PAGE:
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Acknowledgment: This project was developed in Stat 511 course – Fall 2004. Thanks to the College of Science for providing the data.Objective: For students.

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Presentation on theme: "Acknowledgment: This project was developed in Stat 511 course – Fall 2004. Thanks to the College of Science for providing the data.Objective: For students."— Presentation transcript:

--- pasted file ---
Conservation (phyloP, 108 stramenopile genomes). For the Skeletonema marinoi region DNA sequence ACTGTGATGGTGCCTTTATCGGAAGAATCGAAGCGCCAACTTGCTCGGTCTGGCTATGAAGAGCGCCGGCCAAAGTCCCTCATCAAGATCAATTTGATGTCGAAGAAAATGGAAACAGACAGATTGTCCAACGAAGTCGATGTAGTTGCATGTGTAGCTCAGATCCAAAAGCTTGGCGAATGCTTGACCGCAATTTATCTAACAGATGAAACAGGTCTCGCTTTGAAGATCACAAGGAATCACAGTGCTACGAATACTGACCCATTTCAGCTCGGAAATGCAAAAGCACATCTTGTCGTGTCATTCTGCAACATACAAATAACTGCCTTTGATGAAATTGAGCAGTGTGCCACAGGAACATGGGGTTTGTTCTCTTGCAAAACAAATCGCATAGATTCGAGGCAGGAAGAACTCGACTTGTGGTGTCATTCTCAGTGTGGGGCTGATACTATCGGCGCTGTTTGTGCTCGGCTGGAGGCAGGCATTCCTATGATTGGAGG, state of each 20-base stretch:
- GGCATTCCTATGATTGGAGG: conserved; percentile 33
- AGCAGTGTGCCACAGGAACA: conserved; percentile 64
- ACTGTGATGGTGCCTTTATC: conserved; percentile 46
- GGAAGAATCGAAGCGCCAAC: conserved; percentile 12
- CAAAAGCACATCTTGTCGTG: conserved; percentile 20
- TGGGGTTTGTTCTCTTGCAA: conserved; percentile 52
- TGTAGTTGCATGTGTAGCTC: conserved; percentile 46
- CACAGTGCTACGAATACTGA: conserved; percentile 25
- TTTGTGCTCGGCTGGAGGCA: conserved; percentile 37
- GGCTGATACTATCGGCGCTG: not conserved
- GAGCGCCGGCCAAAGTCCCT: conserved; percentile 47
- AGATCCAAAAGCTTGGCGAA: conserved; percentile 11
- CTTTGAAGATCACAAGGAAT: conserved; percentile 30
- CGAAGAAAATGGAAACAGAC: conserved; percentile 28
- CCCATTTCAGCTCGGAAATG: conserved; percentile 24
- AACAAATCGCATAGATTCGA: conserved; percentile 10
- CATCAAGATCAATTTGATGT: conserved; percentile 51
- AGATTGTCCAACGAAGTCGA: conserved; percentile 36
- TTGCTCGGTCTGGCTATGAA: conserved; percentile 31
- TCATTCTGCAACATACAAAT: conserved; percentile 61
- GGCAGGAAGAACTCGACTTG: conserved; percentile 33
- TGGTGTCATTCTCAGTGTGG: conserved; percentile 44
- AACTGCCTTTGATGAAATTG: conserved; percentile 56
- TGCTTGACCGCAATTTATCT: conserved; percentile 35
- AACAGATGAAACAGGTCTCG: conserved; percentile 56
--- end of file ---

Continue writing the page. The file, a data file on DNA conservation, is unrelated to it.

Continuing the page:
1 Acknowledgment: This project was developed in Stat 511 course – Fall Thanks to the College of Science for providing the data.Objective: For students who enroll as freshmen in the College of Science, what factors most significantly influence whether they stay at University Park or transfer to another Penn State campus? The dependent variable is categorical, that is, students’ choice of campus is categorized as (0) staying at University Park, or (1) leaving University Park. The initial potential predictors are Ethnicity, High School GPA, SAT Math Score, SAT Verbal Score, FTCAP Math 140, FTCAP Math 110, FTCAP Math 40, and FTCAP BMath (where FTCAP scores were from University-wide freshmen testing). Data Description: The data was compiled by the College of Science Dean’s Office, from all incoming freshmen enrolling in the College of Science during the Fall 2003 semester. Students with missing information were not considered in this study. Any results obtained in this study will be applicable to any incoming freshmen who first report a major in the College of Science and subsequently transfer their major to another Penn State college. The data were specified in the following way: CAMPUS is recorded either as (0) if the student chooses to stay at University Park (UP) or as (1) if the student chooses to transfer to another Penn State campus. Ethnicity is categorized as: 2 - African/Black American3 - Asian American 4 - Latino American5 - White American The categories of Native American (1) and Other (6) were not included in the study because there were not enough Native American students to make an appropriate analysis and the category of Other would have no meaning when reporting our analysis based on ethnicity. High School GPA (HSGPA) is the GPA reported by the incoming student’s graduating high school and is measured on a 4.0 scale. SAT Math Score (SATMATH) is the SAT Math Score reported by ETS to the University, which is measured on an 800 point scale. SAT Verbal Score (SATVERB) is the SAT Verbal Score reported by ETS to the University, which is measured on an 800 point scale. FTCAP Math 140 (FTCAPMATH140) is the freshmen testing score for Math 140. FTCAP Math 110 (FTCAPMATH110) is the freshmen testing score for Math 110. FTCAP Math 40 (FTCAPMATH40) is the freshmen testing score for Math 40. FTCAP BMath (FTCAPBMATH) is the freshmen testing score for B Math. Data Analysis Methods. Since the dependent variable (CAMPUS) is categorical (dicotomic), it is adequate to use Logistic Regression, that is, modeling the probability that a student will stay at UP considering the possible explanatory variables. According to our research question, the first step was the application of variable selection methods to determine which predictors were significant in explaining whether or not students who transfer their majors from the College of Science will stay at the UP campus. Results. After a backward stepwise regression, the final model will include as explanatory variables: AFRICAN, ASIAN, HISPANIC, and FTCAPMATH110. Figure 1: Estimated Probabilities by African, Asian and Hispanic In the boxplots above, note that African American students have a higher probability, on average, to stay at UP, compared to non-African American students. Asian students, on the other hand, have a lower probability, on average, of staying at UP, compared to non-Asian students. Hispanic students, like African American students, have a higher probability, on average, of staying at UP, compared to non-Hispanic students. Figure 2: Estimated Probabilities versus FTCAPMATH110 by Ethnicity Figure above shows a very distinct separation, given the student’s ethnicity, of probability trends for whether or not a student stays at UP based on their FTCAPMATH110 score. It is possible that there may be a relationship between combinations of variables, which is described using interaction terms. For example, Asian students with high FTCAPMATH110 scores may be under significant pressure to stay at the UP campus. But, in this model, only FTCAPMATH110 is significant, so the next step is to fit the regression of CAMPUS on AFRICAN, ASIAN, HISPANIC, FTCAPMATH110, and the interaction terms AFRICAN*FTCAPMATH110, ASIAN* FTCAPMATH110, HISPANIC* FTCAPMATH110. The only interaction term that is significant is ASIAN* FTCAPMATH110. (The interaction terms with AFRICAN and HISPANIC are not significant.) Figure 3: Estimated Probabilities versus FTCAPMATH110 with interaction From figure above, notice that as FTCAPMATH110 scores increase: The probability for African American students to stay at UP rises quickly and then asymptotes to 1. The probability for Asian students to stay at UP decreases. The probability for Hispanic students to stay at UP decreases. The probability for Caucasian students to stay at UP increases fairly steadily. This probability does not change with the interaction except by the intercept. This unusual plot and the significance of only the ASIAN*FTCAPMATH110 interaction suggests that there may be a different relationship for Asian students versus non-Asian students. Then, considering the re-categorized observations as Asian or non-Asian (rather than African-American, Hispanic, Asian, and Caucasian) and using logistic regression on this reformed variable yields the following plot. (Only FTCAPMATH110 is used because it was detected before that it is the only significant non-ethnicity predictor.) Figure 4: Estimated Probabilities versus FTCAPMATH110 by Asian In this plot, the probability of staying at University Park based on FTCAPMATH110 scores for Asian versus non-Asian is significantly different. For Asian students, as FTCAPMATH110 scores increase, the probability of staying at UP increases; for non-Asian students, as FTCAPMATH110 scores increase, the probability of staying at UP decreases.Conclusions: The only significant predictors of whether or not a student will stay at UP are the student’s FTCAPMATH110 score and whether the student is Asian or non-Asian. If the student is Asian, then, as FTCAPMATH110 scores increase, the student’s probability of staying at UP decreases dramatically. If the student is non-Asian, then, as FTCAPMATH110 scores increase, the student’s probability of staying at UP increases almost as dramatically. The probability of an Asian student staying at UP given a very poor grade (0) on the FTCAPMATH110 is nearly 1. This probability sinks to about.64 as the FTCAPMATH110 scores rise to 26 (a perfect score). For a non-Asian student, a low FTCAPMATH110 score (0) yields a probability of approximately.66 that the student will stay at UP. This increases to about.91 for a perfect score. The two groups have the same predicted probability at an FTCAPMATH110 score of approximately Analysing the Retention in University Park by Logistic Regression Benaglia, T.A., Hummel, R.M., Pietras, J., Altman, N. Department of Statistics – Penn State University